Serving men and women, reservists, veterans and their families make up the armed forces community, which is dispersed across Hampshire. While many of their needs are similar to those of other communities, service life brings additional pressures which Hampshire County Council seeks to understand and respond to through all its services.
Separation and the stress of frequent postings to conflict zones impact on family members and many veterans have physical or psychological needs which may not be revealed until later life.
Understanding and responding to the needs of our armed service community is no different from the approach that we take to other distinct communities. Successfully implemented, our approach will improve the quality of the services provided and reduce their costs.
Hampshire has three key aims in supporting the armed forces community: no disadvantage; smooth transition; and best use of resources.
We believe forces personnel should suffer no disadvantage as a result of their service to the country. Much of our work in this area is directed through our adult social services and schools.
Each day, more than 5,000 children from forces families attend Hampshire's schools. Teachers have responded, offering buddy classmates to help foster mutual understanding. Managing the fallout of serious injury, marriage breakdown or bereavement is commonplace and these pastoral skills benefit local children.
One soldier commented: "When the class teacher found out I was on overseas deployment she taught the children about the Falklands. My son felt really proud of his Dad rather than unhappy."
And we have also supported ‘Reading force', a project involving children and families from Aldershot schools sharing reading topics with their absent serving parent. This is being rolled out in neighbouring counties.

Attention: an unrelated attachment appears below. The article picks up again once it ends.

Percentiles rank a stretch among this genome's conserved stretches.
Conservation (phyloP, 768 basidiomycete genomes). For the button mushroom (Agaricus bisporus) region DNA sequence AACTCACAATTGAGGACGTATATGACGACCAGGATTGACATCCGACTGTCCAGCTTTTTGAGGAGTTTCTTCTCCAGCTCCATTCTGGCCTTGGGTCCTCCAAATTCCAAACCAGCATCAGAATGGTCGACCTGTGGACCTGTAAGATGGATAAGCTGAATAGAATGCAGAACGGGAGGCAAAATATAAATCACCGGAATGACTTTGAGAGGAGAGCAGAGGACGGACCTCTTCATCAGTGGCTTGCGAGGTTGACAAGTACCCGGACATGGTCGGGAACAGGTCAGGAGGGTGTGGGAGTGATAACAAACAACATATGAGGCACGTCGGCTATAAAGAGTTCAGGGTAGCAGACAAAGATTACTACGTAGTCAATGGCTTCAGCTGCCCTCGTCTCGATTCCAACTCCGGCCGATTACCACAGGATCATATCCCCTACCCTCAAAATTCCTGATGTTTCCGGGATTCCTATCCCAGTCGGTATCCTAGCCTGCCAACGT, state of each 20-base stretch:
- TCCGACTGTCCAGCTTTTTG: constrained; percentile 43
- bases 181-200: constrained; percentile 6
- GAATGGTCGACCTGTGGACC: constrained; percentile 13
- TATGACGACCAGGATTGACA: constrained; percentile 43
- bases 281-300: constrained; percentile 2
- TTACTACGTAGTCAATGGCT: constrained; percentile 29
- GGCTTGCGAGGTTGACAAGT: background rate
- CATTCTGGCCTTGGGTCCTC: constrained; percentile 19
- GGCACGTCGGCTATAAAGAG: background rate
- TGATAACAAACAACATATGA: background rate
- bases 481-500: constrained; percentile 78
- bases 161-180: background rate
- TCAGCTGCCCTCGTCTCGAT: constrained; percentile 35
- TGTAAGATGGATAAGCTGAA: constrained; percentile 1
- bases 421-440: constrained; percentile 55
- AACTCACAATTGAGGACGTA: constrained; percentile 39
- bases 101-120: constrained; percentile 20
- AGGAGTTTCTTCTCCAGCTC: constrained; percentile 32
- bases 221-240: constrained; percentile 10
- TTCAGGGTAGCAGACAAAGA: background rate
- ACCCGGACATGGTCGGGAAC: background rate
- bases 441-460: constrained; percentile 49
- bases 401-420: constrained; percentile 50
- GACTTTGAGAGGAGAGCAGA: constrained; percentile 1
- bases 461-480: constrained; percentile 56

The Hampshire Economic Military Partnership works with all three services and the Career Transition Partnership, holding regular employment fairs to ease transition to civilian life.
We also support Mike Jackson House, which provides help and accommodation for service leavers and veterans. When Dave, aged 22, was discharged from the Army with an injury he had no job and nowhere to go. Mike Jackson House encouraged him to go to night school and helped him access funds through the Royal British Legion to pay his first three months accommodation at university, where he is now studying journalism.
With strong political support, Hampshire has been working with district and unitary authorities, health, and the military, charitable and voluntary sectors to improve the way in which services are delivered to the armed forces community. This has improved understanding and trust and is seen as vital at a time when the resources of each group are being squeezed.
Hampshire's approach has been formalised through its selection as one of the Welfare Pathway Pilots and through being one of the first local authorities to sign the Armed Forces Community Covenant.
Meanwhile, the support work goes on. This summer, Calshot Activity Centre will offer 100 subsidised places for service personnel children to take part in residential adventure and sailing weeks as a result of a successful bid to the Covenant Grant fund and match funding from the county council.
Cllr Ken Thornber is Leader of Hampshire County Council
8 June 2012